The allocation period is best described here by the University of New Mexico: “During the allocation period between 1887 and 1934, the term `blood quantity` was formally incorporated into the legal status of Native American identity to divide reserve lands into individual allocations. Male heads of household linked to the reservation were given allocations, although in many cases a quantum of Native American blood of 1/4 was used to determine who was eligible for land allocation. Due to the quantum qualification of blood, many people were not eligible, which effectively reduced Indian land ownership. “Surplus” reserves were then put up for sale to settlers and businesses, creating disparate quilt-like reservations with Native American and non-Native American landowners. More than 90 million of the 138 million acres originally designated as Indian territory have been lost and thousands of AIs (American Indians) have been displaced. If members of her strains wanted to change or even eliminate the quantum need for blood, Bundy-McLeod says she would be open to discussing those options. However, the process would involve the tribal council reviewing tribal laws and educating tribal members who would have to vote on such radical changes. “There are provisions for us to take this into account in our constitution, and this has to be a decision to join. There need to be conversations and meetings, and professionals telling us how long our strains can survive with quantum blood restriction,” she says. I think the fear of the unknown keeps the tribes alive under this system. But quantum is just a number. This is not scientific.

It has nothing to do with who you are. For Reservation Mathematics: Navigating Love in Native America, photojournalist Tailyr Irvine interviewed Native residents of Missoula and its Flathead Indian reservation in western Montana. They share their deep personal, social and political concerns about the blood quantum system, which can influence the most personal decisions of Native Americans – including with whom they have children. Through seven intimate stories, Irvine shows how the need for blood quanta is putting increasing pressure on the lives of Native Americans. For example, some countries lower blood quantity requirements and/or allow potential citizens to count the blood of other indigenous peoples in their calculations. Others completely eliminate quantum requirements of blood and use linear ancestry (or sometimes, more accurately, patrilineal or matrilineal ancestry) to define belonging. Finally, some countries incorporate knowledge of language, culture and traditions into their citizenship requirements. Across the Indian country, creative discussions are taking place on how traditional ideas of reciprocity and kinship can be incorporated into membership. Irvine, a member of the Confederate Salish and Kootenai tribes, has a blood quantum of 7⁄16. Nelson, a member of the Navajo Nation, has a blood quantum of 3⁄4. Because the Irvine tribes need 1/4 of Salish and Kootenai blood to enroll, his child is not considered a member of the Salish and Kootenai Confederated tribes and is registered in the Navajo Nation. The quantum of blood was originally a system that the federal government imposed on tribes to restrict their citizenship.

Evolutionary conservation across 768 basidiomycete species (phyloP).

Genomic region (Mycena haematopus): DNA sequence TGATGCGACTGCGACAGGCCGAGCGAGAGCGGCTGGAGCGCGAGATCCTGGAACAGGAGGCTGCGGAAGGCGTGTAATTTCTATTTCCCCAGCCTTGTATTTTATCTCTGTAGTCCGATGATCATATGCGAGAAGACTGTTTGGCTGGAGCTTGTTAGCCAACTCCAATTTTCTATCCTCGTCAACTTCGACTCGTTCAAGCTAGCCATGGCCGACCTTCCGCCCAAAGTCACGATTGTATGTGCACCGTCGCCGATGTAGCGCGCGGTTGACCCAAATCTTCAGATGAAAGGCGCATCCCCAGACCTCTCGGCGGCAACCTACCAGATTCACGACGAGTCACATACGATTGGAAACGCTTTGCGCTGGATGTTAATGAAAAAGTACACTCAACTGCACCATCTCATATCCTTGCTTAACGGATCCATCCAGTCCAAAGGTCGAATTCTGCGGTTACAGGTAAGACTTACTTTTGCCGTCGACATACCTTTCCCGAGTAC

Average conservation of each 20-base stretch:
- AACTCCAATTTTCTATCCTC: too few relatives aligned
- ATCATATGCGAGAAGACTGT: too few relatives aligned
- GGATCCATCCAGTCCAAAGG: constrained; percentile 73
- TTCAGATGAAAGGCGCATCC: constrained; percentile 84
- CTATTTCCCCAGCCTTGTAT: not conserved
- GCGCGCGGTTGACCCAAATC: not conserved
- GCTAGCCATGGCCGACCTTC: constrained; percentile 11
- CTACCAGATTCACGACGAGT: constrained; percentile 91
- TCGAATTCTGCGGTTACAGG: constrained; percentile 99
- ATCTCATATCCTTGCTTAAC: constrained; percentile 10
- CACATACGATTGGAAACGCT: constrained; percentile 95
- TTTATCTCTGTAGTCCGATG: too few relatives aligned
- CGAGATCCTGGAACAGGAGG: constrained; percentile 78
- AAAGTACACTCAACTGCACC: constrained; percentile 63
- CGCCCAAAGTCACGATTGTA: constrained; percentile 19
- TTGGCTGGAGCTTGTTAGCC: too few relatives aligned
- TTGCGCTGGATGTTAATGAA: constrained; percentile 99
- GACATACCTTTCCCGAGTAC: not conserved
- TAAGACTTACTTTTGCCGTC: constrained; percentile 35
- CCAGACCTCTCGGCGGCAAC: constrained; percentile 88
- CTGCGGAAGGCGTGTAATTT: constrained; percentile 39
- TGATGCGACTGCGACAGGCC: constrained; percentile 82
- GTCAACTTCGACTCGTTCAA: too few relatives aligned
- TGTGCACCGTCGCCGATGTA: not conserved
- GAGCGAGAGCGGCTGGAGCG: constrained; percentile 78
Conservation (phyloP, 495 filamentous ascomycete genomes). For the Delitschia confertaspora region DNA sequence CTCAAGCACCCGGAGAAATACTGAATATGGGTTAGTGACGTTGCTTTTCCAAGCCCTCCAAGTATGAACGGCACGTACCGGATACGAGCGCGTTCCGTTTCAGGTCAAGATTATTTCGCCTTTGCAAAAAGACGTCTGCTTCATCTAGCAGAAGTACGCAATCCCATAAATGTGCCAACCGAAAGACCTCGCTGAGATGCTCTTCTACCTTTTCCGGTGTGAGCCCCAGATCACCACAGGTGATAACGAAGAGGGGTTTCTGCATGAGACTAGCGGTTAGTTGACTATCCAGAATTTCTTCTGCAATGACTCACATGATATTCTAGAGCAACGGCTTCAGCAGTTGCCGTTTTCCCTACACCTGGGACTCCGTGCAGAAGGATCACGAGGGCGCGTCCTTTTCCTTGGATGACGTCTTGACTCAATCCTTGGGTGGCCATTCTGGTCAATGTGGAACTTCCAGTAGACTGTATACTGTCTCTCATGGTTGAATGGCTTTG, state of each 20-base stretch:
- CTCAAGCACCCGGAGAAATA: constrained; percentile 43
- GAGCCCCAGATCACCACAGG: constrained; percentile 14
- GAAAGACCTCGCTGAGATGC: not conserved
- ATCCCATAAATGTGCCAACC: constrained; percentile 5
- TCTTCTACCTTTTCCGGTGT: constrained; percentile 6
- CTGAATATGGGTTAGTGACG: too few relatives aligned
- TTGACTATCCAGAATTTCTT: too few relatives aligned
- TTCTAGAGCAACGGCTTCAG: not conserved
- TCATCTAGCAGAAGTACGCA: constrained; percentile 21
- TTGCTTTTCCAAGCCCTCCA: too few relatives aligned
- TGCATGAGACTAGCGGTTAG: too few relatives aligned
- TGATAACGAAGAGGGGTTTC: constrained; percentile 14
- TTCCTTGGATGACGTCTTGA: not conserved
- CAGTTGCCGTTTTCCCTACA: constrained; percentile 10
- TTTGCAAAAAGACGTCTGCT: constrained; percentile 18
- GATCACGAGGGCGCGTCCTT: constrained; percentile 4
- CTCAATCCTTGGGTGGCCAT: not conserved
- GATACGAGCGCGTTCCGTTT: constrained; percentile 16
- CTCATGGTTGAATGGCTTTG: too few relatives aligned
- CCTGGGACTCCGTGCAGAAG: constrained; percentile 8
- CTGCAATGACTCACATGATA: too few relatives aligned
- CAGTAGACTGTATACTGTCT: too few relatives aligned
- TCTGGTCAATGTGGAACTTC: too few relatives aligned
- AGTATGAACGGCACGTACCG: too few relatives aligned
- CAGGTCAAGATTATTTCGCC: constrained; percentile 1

Many Indigenous nations, including the Navajo Nation and the Turtle Mountain Band of the Chippewa Indians, still use it as part of their citizenship requirements. Finally, opponents point out that blood quanta can strain families and relationships. It is not uncommon for local families to have children who are registered and others who are not. And if a parent refuses to sign the necessary documents, their child may not be able to register in the future. Blood quanta can also complicate relationships. If you want to make sure your future children are enrolled, you`re often forced to count early in your relationship. Overall, the blood quantum limits the holistic meaning of what it means to be Native American. If tribal communities continue to perpetuate colonial extermination tactics, it will result in further damage and destruction of indigenous peoples. Native Americans survived centuries of imported disease, land expropriation, and forced assimilation. Today, many worry about another existential threat: quantitative blood — a system used by the U.S. government and many tribes to measure Native American ancestry and eligibility for membership. How did people know that these original participants had a “whole blood quantum”? I am glad that you recognize that sovereign nations that like to apply quantum rules must be respected.

It should also be all thoroughbreds and half-bloods who engage in it. Part of our story, and why we seem so welcoming, is also one of confrontation; We don`t like to make a scene, and so tend to avoid the argumentative confrontations that so many white people confuse with acceptance. [2] I have put references to the type or quantity of blood in quotation marks because they denote social constructs, not biological realities. Hello siblings: I was raised to understand that my grandmother was Mi`kmaq, I had done my blood test, he came back 8% Cherokee, I wondered if anyone else had similar problems with blood tests compared to the family`s teachings. Moran says as he gets older, it might be more important for him to hang out with other tribal members to keep his culture alive.